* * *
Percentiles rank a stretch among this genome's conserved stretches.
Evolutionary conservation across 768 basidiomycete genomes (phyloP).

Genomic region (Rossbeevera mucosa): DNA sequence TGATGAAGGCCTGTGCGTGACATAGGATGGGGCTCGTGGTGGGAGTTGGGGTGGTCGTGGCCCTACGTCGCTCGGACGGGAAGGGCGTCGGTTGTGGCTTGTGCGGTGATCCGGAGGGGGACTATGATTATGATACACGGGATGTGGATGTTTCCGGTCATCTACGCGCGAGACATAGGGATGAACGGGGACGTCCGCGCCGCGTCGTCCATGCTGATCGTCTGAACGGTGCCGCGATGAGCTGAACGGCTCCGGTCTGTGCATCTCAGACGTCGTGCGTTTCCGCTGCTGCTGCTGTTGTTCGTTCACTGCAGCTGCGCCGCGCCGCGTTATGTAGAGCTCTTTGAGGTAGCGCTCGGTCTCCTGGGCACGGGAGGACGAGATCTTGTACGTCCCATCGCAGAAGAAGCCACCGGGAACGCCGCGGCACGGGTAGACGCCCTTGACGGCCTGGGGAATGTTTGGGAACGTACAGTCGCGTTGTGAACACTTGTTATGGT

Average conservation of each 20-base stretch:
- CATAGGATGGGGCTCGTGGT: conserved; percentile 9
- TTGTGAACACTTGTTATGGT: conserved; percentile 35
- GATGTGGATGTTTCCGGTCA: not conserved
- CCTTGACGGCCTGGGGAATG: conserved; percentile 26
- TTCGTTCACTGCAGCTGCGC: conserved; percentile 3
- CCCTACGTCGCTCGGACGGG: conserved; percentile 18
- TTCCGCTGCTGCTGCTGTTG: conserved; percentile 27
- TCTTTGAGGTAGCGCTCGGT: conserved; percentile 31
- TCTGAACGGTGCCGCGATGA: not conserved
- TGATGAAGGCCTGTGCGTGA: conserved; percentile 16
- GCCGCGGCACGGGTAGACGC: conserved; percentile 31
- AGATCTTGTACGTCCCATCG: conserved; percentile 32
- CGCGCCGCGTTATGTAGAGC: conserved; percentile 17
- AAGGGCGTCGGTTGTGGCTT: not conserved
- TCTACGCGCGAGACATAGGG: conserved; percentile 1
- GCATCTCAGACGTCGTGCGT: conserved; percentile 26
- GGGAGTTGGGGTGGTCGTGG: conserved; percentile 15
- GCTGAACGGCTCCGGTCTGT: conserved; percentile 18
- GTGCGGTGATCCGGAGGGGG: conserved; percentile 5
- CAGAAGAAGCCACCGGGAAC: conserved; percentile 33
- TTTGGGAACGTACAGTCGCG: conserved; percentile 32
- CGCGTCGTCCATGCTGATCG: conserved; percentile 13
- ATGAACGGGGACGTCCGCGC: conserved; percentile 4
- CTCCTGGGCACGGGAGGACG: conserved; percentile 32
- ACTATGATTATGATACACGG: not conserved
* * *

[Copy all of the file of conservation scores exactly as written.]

Percentiles rank a stretch among this genome's conserved stretches.
Evolutionary conservation across 768 basidiomycete genomes (phyloP).

Genomic region (Rossbeevera mucosa): DNA sequence TGATGAAGGCCTGTGCGTGACATAGGATGGGGCTCGTGGTGGGAGTTGGGGTGGTCGTGGCCCTACGTCGCTCGGACGGGAAGGGCGTCGGTTGTGGCTTGTGCGGTGATCCGGAGGGGGACTATGATTATGATACACGGGATGTGGATGTTTCCGGTCATCTACGCGCGAGACATAGGGATGAACGGGGACGTCCGCGCCGCGTCGTCCATGCTGATCGTCTGAACGGTGCCGCGATGAGCTGAACGGCTCCGGTCTGTGCATCTCAGACGTCGTGCGTTTCCGCTGCTGCTGCTGTTGTTCGTTCACTGCAGCTGCGCCGCGCCGCGTTATGTAGAGCTCTTTGAGGTAGCGCTCGGTCTCCTGGGCACGGGAGGACGAGATCTTGTACGTCCCATCGCAGAAGAAGCCACCGGGAACGCCGCGGCACGGGTAGACGCCCTTGACGGCCTGGGGAATGTTTGGGAACGTACAGTCGCGTTGTGAACACTTGTTATGGT

Average conservation of each 20-base stretch:
- CATAGGATGGGGCTCGTGGT: conserved; percentile 9
- TTGTGAACACTTGTTATGGT: conserved; percentile 35
- GATGTGGATGTTTCCGGTCA: not conserved
- CCTTGACGGCCTGGGGAATG: conserved; percentile 26
- TTCGTTCACTGCAGCTGCGC: conserved; percentile 3
- CCCTACGTCGCTCGGACGGG: conserved; percentile 18
- TTCCGCTGCTGCTGCTGTTG: conserved; percentile 27
- TCTTTGAGGTAGCGCTCGGT: conserved; percentile 31
- TCTGAACGGTGCCGCGATGA: not conserved
- TGATGAAGGCCTGTGCGTGA: conserved; percentile 16
- GCCGCGGCACGGGTAGACGC: conserved; percentile 31
- AGATCTTGTACGTCCCATCG: conserved; percentile 32
- CGCGCCGCGTTATGTAGAGC: conserved; percentile 17
- AAGGGCGTCGGTTGTGGCTT: not conserved
- TCTACGCGCGAGACATAGGG: conserved; percentile 1
- GCATCTCAGACGTCGTGCGT: conserved; percentile 26
- GGGAGTTGGGGTGGTCGTGG: conserved; percentile 15
- GCTGAACGGCTCCGGTCTGT: conserved; percentile 18
- GTGCGGTGATCCGGAGGGGG: conserved; percentile 5
- CAGAAGAAGCCACCGGGAAC: conserved; percentile 33
- TTTGGGAACGTACAGTCGCG: conserved; percentile 32
- CGCGTCGTCCATGCTGATCG: conserved; percentile 13
- ATGAACGGGGACGTCCGCGC: conserved; percentile 4
- CTCCTGGGCACGGGAGGACG: conserved; percentile 32
- ACTATGATTATGATACACGG: not conserved